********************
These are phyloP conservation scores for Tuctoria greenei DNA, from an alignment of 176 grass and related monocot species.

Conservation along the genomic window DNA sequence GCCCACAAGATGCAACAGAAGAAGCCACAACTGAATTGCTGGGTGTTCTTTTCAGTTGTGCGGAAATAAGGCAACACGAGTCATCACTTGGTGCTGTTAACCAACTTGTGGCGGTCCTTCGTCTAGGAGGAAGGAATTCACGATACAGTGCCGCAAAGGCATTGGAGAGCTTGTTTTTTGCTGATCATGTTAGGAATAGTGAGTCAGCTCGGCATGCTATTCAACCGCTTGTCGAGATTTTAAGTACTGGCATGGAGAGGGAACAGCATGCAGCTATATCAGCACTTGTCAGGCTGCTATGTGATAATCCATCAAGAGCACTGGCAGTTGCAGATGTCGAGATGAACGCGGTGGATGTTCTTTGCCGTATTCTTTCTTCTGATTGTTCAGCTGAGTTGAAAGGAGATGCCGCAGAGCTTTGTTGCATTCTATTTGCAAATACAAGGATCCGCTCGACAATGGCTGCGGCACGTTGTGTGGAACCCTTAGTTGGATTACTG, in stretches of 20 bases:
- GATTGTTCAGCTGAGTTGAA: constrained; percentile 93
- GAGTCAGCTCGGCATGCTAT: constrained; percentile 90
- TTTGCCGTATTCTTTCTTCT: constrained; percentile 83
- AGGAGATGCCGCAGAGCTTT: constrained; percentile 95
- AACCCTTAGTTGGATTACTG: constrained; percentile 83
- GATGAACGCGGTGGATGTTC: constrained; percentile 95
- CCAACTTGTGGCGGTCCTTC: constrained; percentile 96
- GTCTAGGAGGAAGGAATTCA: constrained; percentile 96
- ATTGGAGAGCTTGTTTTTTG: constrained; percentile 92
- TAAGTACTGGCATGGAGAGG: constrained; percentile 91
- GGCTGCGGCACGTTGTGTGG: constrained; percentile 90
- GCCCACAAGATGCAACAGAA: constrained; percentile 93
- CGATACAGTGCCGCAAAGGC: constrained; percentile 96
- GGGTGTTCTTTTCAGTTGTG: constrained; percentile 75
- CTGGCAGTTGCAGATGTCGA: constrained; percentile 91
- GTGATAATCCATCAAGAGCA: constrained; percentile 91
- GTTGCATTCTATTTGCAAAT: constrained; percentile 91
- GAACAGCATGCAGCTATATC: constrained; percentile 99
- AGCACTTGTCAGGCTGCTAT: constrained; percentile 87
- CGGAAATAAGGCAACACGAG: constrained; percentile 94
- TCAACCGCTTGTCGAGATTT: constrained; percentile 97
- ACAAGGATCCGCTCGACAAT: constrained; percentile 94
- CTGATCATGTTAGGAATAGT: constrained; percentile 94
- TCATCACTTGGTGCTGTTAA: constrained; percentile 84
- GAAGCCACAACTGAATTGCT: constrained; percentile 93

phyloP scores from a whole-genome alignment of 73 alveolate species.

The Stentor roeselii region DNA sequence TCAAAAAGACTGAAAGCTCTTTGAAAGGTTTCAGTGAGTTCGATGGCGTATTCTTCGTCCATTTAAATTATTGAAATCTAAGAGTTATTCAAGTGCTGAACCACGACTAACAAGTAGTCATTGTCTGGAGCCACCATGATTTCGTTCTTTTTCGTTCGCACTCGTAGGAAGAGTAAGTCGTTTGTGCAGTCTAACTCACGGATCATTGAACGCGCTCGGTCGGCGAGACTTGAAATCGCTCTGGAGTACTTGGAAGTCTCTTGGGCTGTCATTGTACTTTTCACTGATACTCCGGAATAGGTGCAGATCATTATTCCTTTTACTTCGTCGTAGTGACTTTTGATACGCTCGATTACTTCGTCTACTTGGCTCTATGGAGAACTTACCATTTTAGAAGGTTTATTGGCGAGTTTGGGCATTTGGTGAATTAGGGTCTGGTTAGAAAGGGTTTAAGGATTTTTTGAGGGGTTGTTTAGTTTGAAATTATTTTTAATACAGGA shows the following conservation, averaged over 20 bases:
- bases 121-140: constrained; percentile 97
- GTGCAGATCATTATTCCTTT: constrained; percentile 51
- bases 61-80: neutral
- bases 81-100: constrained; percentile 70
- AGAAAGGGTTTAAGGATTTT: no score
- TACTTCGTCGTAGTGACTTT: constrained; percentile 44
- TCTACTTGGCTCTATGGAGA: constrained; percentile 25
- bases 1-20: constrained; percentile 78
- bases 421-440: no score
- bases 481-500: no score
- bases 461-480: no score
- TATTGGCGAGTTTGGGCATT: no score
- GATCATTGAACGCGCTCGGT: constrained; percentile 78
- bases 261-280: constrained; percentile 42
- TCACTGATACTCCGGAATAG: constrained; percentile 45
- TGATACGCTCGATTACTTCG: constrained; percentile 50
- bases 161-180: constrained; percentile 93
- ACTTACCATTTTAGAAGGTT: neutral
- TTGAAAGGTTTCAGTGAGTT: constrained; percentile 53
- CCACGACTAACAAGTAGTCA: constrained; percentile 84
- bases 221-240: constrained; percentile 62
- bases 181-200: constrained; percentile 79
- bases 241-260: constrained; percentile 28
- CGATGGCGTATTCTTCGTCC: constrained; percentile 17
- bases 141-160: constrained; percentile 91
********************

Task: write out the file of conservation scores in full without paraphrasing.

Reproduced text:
These are phyloP conservation scores for Tuctoria greenei DNA, from an alignment of 176 grass and related monocot species.

Conservation along the genomic window DNA sequence GCCCACAAGATGCAACAGAAGAAGCCACAACTGAATTGCTGGGTGTTCTTTTCAGTTGTGCGGAAATAAGGCAACACGAGTCATCACTTGGTGCTGTTAACCAACTTGTGGCGGTCCTTCGTCTAGGAGGAAGGAATTCACGATACAGTGCCGCAAAGGCATTGGAGAGCTTGTTTTTTGCTGATCATGTTAGGAATAGTGAGTCAGCTCGGCATGCTATTCAACCGCTTGTCGAGATTTTAAGTACTGGCATGGAGAGGGAACAGCATGCAGCTATATCAGCACTTGTCAGGCTGCTATGTGATAATCCATCAAGAGCACTGGCAGTTGCAGATGTCGAGATGAACGCGGTGGATGTTCTTTGCCGTATTCTTTCTTCTGATTGTTCAGCTGAGTTGAAAGGAGATGCCGCAGAGCTTTGTTGCATTCTATTTGCAAATACAAGGATCCGCTCGACAATGGCTGCGGCACGTTGTGTGGAACCCTTAGTTGGATTACTG, in stretches of 20 bases:
- GATTGTTCAGCTGAGTTGAA: constrained; percentile 93
- GAGTCAGCTCGGCATGCTAT: constrained; percentile 90
- TTTGCCGTATTCTTTCTTCT: constrained; percentile 83
- AGGAGATGCCGCAGAGCTTT: constrained; percentile 95
- AACCCTTAGTTGGATTACTG: constrained; percentile 83
- GATGAACGCGGTGGATGTTC: constrained; percentile 95
- CCAACTTGTGGCGGTCCTTC: constrained; percentile 96
- GTCTAGGAGGAAGGAATTCA: constrained; percentile 96
- ATTGGAGAGCTTGTTTTTTG: constrained; percentile 92
- TAAGTACTGGCATGGAGAGG: constrained; percentile 91
- GGCTGCGGCACGTTGTGTGG: constrained; percentile 90
- GCCCACAAGATGCAACAGAA: constrained; percentile 93
- CGATACAGTGCCGCAAAGGC: constrained; percentile 96
- GGGTGTTCTTTTCAGTTGTG: constrained; percentile 75
- CTGGCAGTTGCAGATGTCGA: constrained; percentile 91
- GTGATAATCCATCAAGAGCA: constrained; percentile 91
- GTTGCATTCTATTTGCAAAT: constrained; percentile 91
- GAACAGCATGCAGCTATATC: constrained; percentile 99
- AGCACTTGTCAGGCTGCTAT: constrained; percentile 87
- CGGAAATAAGGCAACACGAG: constrained; percentile 94
- TCAACCGCTTGTCGAGATTT: constrained; percentile 97
- ACAAGGATCCGCTCGACAAT: constrained; percentile 94
- CTGATCATGTTAGGAATAGT: constrained; percentile 94
- TCATCACTTGGTGCTGTTAA: constrained; percentile 84
- GAAGCCACAACTGAATTGCT: constrained; percentile 93

phyloP scores from a whole-genome alignment of 73 alveolate species.

The Stentor roeselii region DNA sequence TCAAAAAGACTGAAAGCTCTTTGAAAGGTTTCAGTGAGTTCGATGGCGTATTCTTCGTCCATTTAAATTATTGAAATCTAAGAGTTATTCAAGTGCTGAACCACGACTAACAAGTAGTCATTGTCTGGAGCCACCATGATTTCGTTCTTTTTCGTTCGCACTCGTAGGAAGAGTAAGTCGTTTGTGCAGTCTAACTCACGGATCATTGAACGCGCTCGGTCGGCGAGACTTGAAATCGCTCTGGAGTACTTGGAAGTCTCTTGGGCTGTCATTGTACTTTTCACTGATACTCCGGAATAGGTGCAGATCATTATTCCTTTTACTTCGTCGTAGTGACTTTTGATACGCTCGATTACTTCGTCTACTTGGCTCTATGGAGAACTTACCATTTTAGAAGGTTTATTGGCGAGTTTGGGCATTTGGTGAATTAGGGTCTGGTTAGAAAGGGTTTAAGGATTTTTTGAGGGGTTGTTTAGTTTGAAATTATTTTTAATACAGGA shows the following conservation, averaged over 20 bases:
- bases 121-140: constrained; percentile 97
- GTGCAGATCATTATTCCTTT: constrained; percentile 51
- bases 61-80: neutral
- bases 81-100: constrained; percentile 70
- AGAAAGGGTTTAAGGATTTT: no score
- TACTTCGTCGTAGTGACTTT: constrained; percentile 44
- TCTACTTGGCTCTATGGAGA: constrained; percentile 25
- bases 1-20: constrained; percentile 78
- bases 421-440: no score
- bases 481-500: no score
- bases 461-480: no score
- TATTGGCGAGTTTGGGCATT: no score
- GATCATTGAACGCGCTCGGT: constrained; percentile 78
- bases 261-280: constrained; percentile 42
- TCACTGATACTCCGGAATAG: constrained; percentile 45
- TGATACGCTCGATTACTTCG: constrained; percentile 50
- bases 161-180: constrained; percentile 93
- ACTTACCATTTTAGAAGGTT: neutral
- TTGAAAGGTTTCAGTGAGTT: constrained; percentile 53
- CCACGACTAACAAGTAGTCA: constrained; percentile 84
- bases 221-240: constrained; percentile 62
- bases 181-200: constrained; percentile 79
- bases 241-260: constrained; percentile 28
- CGATGGCGTATTCTTCGTCC: constrained; percentile 17
- bases 141-160: constrained; percentile 91